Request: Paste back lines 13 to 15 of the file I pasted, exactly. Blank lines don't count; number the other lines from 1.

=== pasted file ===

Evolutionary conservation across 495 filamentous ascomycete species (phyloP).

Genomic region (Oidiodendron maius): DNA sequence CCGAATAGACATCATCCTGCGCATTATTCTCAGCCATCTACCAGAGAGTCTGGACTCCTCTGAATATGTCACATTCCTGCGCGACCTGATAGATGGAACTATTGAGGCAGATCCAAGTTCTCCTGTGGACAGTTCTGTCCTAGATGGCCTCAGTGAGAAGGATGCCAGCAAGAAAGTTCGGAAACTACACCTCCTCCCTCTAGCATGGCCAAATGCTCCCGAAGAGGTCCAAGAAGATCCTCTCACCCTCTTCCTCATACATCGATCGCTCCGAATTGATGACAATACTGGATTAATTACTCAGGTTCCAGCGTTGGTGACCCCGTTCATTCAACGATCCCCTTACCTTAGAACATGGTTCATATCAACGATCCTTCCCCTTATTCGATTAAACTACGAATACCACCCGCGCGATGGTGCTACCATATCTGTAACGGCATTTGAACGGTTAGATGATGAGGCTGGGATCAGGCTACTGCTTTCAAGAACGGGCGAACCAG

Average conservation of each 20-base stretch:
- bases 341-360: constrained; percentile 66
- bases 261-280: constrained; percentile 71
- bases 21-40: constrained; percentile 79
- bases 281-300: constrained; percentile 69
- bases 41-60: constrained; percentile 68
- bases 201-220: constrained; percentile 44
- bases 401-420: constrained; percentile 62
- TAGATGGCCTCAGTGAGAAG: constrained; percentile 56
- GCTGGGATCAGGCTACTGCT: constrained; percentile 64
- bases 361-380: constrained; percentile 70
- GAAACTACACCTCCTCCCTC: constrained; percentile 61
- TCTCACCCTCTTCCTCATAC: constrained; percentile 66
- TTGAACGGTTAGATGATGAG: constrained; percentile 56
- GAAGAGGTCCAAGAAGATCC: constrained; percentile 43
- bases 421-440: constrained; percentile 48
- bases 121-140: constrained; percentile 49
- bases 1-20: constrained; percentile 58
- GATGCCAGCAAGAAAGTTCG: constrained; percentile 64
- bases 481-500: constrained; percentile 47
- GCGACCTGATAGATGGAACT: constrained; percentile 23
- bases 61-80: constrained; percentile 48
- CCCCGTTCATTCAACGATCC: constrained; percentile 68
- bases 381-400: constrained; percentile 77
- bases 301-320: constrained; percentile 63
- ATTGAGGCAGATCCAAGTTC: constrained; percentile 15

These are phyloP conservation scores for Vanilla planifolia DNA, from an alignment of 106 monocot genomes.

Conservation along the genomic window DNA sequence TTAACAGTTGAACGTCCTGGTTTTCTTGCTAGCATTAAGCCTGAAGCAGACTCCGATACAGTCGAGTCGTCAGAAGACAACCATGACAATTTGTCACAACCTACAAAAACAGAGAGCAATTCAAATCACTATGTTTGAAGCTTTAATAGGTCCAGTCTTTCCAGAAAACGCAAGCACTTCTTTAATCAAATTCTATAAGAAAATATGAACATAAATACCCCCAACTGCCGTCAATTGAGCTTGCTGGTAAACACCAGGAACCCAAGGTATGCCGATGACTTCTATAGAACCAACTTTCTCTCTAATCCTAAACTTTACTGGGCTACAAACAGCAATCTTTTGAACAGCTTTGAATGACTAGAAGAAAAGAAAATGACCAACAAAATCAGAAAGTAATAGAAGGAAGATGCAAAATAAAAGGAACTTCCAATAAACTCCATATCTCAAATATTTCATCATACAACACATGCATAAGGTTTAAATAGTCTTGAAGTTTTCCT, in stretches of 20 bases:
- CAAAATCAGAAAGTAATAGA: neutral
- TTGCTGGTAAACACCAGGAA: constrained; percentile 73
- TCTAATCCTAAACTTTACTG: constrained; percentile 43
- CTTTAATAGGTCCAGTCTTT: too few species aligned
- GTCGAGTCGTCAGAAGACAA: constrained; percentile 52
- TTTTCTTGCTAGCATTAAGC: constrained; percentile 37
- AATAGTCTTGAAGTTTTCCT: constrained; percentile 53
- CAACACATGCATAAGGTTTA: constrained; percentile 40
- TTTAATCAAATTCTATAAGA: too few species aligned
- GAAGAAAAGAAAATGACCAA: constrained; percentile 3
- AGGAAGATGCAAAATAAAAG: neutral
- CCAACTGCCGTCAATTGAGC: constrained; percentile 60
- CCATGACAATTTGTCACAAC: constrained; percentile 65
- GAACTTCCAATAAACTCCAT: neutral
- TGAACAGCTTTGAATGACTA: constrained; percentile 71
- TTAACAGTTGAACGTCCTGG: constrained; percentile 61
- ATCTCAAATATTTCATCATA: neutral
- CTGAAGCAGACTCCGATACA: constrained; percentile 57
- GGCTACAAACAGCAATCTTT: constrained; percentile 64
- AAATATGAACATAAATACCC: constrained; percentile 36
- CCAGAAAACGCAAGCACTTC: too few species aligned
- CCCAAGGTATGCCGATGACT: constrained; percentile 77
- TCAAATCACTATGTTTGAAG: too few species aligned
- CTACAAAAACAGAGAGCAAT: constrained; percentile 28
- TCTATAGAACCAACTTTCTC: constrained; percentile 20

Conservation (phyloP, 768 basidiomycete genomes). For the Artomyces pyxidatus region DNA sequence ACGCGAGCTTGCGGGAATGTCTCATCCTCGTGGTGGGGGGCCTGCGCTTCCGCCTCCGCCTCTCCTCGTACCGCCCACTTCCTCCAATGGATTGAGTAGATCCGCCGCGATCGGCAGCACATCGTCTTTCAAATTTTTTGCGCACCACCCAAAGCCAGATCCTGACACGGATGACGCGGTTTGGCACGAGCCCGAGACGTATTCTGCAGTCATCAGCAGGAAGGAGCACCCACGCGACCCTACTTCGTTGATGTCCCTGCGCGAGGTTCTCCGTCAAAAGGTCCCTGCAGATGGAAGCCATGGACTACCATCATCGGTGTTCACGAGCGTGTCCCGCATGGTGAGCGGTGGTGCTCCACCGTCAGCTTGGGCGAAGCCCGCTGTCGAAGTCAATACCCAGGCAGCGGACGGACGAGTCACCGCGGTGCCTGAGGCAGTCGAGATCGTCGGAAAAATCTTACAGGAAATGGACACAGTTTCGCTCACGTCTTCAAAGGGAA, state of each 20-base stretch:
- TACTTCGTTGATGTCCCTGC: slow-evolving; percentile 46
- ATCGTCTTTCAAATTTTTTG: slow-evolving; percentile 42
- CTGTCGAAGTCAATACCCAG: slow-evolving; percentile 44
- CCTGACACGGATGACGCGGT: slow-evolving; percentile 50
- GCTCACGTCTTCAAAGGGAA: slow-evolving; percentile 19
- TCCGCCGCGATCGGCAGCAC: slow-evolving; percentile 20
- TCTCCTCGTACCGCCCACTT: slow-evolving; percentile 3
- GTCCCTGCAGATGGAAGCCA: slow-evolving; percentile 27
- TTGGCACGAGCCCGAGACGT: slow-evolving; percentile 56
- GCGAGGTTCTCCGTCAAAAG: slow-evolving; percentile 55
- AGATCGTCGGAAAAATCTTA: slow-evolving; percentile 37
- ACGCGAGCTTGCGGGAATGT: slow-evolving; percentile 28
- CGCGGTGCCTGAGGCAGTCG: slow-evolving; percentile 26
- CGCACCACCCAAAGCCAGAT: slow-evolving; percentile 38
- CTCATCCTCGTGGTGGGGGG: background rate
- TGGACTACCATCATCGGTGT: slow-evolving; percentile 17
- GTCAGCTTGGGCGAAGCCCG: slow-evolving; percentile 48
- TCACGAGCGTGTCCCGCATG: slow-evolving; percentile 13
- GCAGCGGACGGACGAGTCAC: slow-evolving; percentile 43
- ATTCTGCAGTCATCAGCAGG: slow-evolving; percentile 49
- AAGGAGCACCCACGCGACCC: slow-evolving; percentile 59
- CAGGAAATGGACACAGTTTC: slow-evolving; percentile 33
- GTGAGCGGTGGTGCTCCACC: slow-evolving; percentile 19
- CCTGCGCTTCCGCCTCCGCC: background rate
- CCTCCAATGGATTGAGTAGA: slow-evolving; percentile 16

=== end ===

- bases 361-380: constrained; percentile 70
- GAAACTACACCTCCTCCCTC: constrained; percentile 61
- TCTCACCCTCTTCCTCATAC: constrained; percentile 66